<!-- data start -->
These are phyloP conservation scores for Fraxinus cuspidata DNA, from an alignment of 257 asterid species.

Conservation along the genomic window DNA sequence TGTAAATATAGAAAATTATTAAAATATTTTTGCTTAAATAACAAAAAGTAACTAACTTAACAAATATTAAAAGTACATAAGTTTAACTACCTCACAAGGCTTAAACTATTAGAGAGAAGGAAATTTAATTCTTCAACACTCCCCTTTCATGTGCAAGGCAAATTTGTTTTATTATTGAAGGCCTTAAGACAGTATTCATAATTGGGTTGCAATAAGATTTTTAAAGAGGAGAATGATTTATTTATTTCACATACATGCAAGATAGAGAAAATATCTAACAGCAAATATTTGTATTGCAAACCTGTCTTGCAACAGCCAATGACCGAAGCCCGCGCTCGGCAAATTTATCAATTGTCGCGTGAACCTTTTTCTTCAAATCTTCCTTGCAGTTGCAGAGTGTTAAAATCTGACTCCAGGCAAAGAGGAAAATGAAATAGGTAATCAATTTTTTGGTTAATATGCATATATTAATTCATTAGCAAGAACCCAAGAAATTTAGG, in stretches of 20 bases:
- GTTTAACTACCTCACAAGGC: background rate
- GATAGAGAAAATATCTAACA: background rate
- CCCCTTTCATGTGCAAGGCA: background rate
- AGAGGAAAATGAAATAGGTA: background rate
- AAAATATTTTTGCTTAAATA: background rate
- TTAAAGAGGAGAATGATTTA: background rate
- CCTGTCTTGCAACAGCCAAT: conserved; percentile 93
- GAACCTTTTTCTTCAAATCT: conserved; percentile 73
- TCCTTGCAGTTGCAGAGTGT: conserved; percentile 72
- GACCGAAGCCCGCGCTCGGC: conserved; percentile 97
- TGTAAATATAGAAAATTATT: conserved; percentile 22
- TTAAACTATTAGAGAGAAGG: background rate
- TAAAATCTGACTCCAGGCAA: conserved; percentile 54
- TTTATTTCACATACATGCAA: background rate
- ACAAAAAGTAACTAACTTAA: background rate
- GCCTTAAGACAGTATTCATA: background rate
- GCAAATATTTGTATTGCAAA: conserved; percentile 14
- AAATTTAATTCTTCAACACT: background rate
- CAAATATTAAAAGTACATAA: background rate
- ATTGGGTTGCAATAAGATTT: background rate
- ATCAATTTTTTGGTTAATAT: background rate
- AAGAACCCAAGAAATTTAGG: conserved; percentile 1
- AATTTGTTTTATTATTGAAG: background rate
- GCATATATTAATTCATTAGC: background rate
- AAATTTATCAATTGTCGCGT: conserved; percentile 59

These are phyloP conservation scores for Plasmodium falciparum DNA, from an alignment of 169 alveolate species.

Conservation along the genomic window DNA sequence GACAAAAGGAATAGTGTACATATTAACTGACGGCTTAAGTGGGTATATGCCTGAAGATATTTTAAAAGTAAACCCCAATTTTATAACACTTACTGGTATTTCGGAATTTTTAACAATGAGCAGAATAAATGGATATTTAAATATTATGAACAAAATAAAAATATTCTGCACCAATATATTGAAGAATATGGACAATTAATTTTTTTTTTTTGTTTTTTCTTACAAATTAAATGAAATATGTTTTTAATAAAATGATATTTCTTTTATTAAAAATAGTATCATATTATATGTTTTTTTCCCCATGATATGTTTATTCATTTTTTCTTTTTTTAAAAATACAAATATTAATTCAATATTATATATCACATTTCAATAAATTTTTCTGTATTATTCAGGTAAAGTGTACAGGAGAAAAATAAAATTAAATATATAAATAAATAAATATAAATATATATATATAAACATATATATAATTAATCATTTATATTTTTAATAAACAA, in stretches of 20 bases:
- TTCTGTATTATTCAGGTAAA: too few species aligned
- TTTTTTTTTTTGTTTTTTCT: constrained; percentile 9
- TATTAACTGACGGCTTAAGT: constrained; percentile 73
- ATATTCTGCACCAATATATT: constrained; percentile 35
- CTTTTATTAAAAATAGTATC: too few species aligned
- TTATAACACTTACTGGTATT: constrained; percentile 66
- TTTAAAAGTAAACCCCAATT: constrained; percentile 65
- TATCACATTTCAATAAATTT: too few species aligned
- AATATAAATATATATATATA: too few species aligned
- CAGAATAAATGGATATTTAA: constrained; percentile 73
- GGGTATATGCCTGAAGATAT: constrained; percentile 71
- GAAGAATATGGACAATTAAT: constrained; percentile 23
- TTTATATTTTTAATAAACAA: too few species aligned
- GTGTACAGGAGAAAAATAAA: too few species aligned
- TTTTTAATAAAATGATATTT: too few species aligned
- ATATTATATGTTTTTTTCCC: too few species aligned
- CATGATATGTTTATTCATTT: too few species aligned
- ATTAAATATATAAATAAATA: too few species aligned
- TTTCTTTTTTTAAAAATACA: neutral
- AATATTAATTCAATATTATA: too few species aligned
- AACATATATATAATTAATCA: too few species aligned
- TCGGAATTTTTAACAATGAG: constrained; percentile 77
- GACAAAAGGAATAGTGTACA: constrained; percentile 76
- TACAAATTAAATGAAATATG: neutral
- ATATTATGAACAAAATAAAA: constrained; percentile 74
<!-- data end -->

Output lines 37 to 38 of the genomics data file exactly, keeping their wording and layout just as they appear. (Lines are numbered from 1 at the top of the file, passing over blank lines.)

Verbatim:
- TATCACATTTCAATAAATTT: too few species aligned
- AATATAAATATATATATATA: too few species aligned